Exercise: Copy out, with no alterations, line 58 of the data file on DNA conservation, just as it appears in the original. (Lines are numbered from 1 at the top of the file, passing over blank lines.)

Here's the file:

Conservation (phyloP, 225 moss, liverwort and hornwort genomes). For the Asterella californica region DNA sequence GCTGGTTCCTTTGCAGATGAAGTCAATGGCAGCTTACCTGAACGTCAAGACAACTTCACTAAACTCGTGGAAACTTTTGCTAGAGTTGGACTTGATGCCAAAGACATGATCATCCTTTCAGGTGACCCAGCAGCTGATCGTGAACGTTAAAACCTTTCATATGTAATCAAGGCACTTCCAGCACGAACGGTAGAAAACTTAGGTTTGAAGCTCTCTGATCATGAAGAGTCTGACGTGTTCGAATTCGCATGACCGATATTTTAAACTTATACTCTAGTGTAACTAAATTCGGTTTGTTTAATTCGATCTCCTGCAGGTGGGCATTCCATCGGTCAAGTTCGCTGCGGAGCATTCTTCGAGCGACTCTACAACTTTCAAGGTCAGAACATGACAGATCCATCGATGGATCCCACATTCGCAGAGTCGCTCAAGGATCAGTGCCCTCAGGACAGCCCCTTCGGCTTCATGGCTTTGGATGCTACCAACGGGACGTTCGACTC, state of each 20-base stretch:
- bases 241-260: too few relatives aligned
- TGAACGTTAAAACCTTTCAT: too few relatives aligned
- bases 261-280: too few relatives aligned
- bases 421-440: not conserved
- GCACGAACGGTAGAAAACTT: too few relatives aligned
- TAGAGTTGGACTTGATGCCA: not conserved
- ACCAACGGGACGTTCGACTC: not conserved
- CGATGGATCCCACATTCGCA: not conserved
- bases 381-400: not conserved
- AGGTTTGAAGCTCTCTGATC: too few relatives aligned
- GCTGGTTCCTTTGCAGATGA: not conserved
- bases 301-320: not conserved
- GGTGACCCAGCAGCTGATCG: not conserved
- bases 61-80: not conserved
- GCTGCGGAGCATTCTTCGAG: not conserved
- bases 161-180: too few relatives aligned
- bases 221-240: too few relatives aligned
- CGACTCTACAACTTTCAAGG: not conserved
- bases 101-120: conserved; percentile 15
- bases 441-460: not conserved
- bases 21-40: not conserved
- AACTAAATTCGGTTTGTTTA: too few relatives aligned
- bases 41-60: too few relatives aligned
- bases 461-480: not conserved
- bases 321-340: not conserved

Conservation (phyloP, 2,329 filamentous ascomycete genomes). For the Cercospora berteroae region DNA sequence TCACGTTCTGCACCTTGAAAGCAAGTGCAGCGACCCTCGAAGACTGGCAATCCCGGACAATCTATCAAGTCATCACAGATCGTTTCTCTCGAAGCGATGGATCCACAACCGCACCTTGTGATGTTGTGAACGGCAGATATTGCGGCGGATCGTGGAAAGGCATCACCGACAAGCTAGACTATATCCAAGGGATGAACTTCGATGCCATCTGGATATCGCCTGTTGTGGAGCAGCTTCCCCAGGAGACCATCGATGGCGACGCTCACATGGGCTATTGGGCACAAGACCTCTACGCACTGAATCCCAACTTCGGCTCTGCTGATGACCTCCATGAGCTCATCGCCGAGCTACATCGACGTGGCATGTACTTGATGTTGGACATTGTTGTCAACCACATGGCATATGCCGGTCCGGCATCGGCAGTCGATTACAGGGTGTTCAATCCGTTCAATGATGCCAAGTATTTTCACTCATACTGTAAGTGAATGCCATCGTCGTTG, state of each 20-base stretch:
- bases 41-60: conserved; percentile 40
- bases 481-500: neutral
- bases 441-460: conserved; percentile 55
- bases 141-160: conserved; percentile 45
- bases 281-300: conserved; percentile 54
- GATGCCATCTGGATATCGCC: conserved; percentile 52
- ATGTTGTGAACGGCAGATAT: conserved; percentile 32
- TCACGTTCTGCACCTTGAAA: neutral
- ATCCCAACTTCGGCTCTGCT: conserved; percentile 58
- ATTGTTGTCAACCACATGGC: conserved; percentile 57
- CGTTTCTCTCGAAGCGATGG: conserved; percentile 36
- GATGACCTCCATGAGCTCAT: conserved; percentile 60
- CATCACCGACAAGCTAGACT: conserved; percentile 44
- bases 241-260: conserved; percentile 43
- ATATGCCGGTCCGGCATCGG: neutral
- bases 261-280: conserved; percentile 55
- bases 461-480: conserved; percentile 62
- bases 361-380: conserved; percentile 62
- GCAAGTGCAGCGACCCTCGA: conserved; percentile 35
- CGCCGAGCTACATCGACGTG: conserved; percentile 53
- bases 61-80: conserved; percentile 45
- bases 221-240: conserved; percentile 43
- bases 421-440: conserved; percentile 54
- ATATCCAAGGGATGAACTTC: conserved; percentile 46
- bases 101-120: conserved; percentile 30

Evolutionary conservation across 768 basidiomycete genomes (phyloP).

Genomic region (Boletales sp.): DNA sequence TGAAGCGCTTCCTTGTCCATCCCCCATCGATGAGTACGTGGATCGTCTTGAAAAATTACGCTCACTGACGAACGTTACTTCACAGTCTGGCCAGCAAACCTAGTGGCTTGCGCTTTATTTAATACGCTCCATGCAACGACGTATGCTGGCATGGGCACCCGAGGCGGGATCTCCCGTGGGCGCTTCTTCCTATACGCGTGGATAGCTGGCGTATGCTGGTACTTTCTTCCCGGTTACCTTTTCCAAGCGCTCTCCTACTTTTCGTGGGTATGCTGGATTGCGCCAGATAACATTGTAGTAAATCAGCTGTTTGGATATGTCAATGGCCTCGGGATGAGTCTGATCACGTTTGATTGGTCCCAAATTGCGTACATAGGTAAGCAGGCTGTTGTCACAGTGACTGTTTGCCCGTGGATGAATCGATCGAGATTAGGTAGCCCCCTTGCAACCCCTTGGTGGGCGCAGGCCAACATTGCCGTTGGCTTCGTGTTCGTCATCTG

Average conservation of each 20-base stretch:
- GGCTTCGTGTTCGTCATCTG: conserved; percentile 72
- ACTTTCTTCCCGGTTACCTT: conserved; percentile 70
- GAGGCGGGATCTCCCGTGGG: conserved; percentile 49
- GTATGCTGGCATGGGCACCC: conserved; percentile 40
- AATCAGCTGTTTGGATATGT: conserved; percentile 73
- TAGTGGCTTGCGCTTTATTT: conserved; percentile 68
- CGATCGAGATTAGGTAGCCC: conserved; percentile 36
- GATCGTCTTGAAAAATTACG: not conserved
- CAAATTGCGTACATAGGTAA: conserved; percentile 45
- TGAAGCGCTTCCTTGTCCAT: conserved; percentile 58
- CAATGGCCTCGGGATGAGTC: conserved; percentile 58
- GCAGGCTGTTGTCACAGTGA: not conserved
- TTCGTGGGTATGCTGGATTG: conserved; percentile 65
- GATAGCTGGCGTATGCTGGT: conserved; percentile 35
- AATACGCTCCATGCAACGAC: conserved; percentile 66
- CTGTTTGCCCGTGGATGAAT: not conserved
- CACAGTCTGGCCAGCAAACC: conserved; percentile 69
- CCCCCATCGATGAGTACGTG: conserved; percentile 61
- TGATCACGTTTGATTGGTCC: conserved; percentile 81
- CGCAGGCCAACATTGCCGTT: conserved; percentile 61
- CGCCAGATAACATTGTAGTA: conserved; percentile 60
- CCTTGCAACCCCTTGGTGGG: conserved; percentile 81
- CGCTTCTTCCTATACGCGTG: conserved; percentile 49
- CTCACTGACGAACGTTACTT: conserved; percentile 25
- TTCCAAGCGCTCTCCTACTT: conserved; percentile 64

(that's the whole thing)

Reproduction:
- GAGGCGGGATCTCCCGTGGG: conserved; percentile 49